141. Mary Louise Pratt, Ph.D., New York University (Department of Social and Cultural Analysis)
142. Paddy Quick, Ph.D., St. Francis College
143. Devin T. Rafferty, Ph.D., St. Peter’s University
144. Laura Reed, Ph.D., University of Massachusetts, Amherst
145. Robert Reich, University of California Berkeley
146. Felipe Rezende, Ph.D., Hobart and William Smith Colleges
147. Carl Riskin, Ph.D., Queens College, City University of New York
148. Judith Robinson, Ph.D., Castleton State College
149. Sergio Romero, PhD, Department of Sociology, Boise State University
150. Andrew Ross, Ph.D., New York University
151. Robert J.S. Ross, Ph.D., Clark University (Department of Sociology)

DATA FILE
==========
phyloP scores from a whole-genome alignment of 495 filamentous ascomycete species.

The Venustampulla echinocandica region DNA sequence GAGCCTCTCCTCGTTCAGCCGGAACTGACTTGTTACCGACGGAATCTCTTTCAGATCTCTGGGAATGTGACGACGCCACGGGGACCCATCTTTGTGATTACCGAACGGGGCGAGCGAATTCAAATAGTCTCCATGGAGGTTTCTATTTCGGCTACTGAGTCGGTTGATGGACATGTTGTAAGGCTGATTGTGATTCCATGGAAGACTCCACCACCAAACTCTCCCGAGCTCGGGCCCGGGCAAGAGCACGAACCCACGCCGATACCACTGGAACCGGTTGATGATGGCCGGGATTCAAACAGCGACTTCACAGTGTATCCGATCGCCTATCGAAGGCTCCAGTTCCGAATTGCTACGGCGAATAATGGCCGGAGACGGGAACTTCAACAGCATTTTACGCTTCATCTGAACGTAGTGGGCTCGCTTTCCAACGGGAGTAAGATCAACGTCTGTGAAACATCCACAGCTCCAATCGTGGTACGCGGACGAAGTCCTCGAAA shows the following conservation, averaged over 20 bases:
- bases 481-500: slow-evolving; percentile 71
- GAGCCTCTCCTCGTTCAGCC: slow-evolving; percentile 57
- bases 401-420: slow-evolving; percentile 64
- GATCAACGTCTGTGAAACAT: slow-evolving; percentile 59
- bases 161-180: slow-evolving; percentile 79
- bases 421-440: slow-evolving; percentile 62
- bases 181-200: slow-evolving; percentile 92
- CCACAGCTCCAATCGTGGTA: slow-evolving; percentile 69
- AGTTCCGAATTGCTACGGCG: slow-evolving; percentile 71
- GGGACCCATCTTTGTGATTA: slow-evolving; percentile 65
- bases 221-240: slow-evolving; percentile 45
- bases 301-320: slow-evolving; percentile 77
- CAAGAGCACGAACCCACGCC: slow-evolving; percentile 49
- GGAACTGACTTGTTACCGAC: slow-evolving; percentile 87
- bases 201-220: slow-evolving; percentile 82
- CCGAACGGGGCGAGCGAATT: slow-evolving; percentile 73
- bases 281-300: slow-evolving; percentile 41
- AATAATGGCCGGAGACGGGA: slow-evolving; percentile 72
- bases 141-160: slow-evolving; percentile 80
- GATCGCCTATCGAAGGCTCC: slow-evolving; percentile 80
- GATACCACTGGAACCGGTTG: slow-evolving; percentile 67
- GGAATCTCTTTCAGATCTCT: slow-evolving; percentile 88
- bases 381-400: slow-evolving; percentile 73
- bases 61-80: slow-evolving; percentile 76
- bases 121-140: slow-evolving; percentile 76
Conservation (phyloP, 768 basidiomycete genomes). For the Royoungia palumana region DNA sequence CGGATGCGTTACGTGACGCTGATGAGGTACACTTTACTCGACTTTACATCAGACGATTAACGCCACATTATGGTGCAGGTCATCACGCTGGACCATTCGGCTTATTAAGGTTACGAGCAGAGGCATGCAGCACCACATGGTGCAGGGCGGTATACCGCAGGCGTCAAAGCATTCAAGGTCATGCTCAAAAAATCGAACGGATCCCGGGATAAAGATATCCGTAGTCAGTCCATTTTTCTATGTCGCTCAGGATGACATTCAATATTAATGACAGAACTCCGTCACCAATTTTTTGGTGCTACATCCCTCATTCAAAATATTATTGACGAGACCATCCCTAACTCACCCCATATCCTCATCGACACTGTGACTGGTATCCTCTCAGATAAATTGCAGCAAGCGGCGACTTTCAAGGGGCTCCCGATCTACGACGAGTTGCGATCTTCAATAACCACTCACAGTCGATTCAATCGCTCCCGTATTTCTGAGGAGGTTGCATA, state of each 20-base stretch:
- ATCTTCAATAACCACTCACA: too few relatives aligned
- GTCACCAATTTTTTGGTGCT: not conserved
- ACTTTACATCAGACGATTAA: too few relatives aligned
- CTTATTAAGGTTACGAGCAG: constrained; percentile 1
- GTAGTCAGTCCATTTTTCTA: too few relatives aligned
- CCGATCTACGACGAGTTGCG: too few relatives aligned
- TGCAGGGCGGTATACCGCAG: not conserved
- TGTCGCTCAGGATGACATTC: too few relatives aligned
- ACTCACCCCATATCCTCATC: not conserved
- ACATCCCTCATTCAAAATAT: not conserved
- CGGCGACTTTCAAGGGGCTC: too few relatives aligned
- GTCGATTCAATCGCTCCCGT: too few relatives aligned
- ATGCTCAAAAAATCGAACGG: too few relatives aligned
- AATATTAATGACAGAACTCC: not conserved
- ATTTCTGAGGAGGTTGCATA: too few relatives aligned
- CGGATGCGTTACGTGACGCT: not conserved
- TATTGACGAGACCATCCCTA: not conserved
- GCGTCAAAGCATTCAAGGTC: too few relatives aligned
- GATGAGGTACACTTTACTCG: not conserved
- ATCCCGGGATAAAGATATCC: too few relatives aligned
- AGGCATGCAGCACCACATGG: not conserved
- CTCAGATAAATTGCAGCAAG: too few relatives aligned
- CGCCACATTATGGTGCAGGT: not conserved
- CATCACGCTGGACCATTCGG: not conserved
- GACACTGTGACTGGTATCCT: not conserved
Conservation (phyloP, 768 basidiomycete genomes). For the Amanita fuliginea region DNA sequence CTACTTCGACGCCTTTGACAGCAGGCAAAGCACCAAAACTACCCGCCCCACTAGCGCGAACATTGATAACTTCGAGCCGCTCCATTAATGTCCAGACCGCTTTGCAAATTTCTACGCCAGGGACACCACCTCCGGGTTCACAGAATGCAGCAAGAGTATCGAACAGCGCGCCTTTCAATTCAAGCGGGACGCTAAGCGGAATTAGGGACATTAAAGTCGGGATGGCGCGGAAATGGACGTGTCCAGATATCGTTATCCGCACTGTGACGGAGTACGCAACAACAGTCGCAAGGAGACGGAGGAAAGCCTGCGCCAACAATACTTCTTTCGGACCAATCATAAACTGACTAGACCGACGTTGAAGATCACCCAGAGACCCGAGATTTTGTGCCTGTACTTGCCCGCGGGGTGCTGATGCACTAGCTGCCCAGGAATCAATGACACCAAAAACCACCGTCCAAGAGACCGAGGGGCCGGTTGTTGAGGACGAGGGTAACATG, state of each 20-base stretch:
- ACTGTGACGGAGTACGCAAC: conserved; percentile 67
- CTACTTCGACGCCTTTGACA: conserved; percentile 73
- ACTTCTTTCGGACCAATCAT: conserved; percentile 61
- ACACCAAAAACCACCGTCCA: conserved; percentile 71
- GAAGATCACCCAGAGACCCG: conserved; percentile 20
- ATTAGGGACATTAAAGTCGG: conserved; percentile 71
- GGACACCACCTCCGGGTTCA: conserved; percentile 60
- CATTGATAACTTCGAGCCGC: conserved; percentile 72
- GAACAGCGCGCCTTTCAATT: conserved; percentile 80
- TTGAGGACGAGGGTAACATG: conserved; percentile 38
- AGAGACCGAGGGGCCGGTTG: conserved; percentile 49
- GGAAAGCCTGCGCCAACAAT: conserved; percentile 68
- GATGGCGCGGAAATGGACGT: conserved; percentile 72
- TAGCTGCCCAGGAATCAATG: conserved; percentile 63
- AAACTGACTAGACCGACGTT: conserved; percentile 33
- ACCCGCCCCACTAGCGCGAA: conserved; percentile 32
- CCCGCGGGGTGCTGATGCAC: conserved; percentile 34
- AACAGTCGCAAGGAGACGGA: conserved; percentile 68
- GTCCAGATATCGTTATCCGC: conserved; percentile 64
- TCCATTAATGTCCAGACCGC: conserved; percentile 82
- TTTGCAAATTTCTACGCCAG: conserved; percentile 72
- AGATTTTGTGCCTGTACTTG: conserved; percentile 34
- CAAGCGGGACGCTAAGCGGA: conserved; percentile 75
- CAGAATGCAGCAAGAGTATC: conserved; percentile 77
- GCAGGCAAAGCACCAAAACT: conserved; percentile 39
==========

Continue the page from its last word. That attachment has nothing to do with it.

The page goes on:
152. Mario Seccareccia, Ph.D., University of Ottawa
153. Malcolm Sawyer, Ph.D., University of Leeds
154. Matías Scaglione, Ph.D., University of Wisconsin-Madison (Department of Sociology)
155. Helen Scharber, Ph.D., Hampshire College
156. Geoff Schneider, Ph.D., Bucknell University
157. Juliet B. Schor, Ph.D., Boston College
158. Elliot Sclar, Ph.D., Columbia University
159. Carol Scotton, Ph.D., Knox College
160. Stephanie Seguino, Ph.D., University of Vermont
161. Alla Semenova, Ph.D., State University of New York - Potsdam
162. Anwar Shaikh, Ph.D., New School for Social Research
163. Zoe Sherman, Ph.D., Merrimack College
164. Nathan Sivers-Boyce, Ph.D., Willamette University
165. Bryan Snyder, Bentley University
166. Peter Spiegler, Ph.D., University of Massachusetts-Amherst
167. Janet Spitz, Ph.D., The College of Saint Rose
168. Howard Stein, Ph.D., University of Michigan
169. Mary Huff Stevenson, Ph.D., University of Massachusetts Boston
170. Frank Thompson, Ph.D., University of Michigan
171. Chris Tilly, Ph.D., University of California, Los Angeles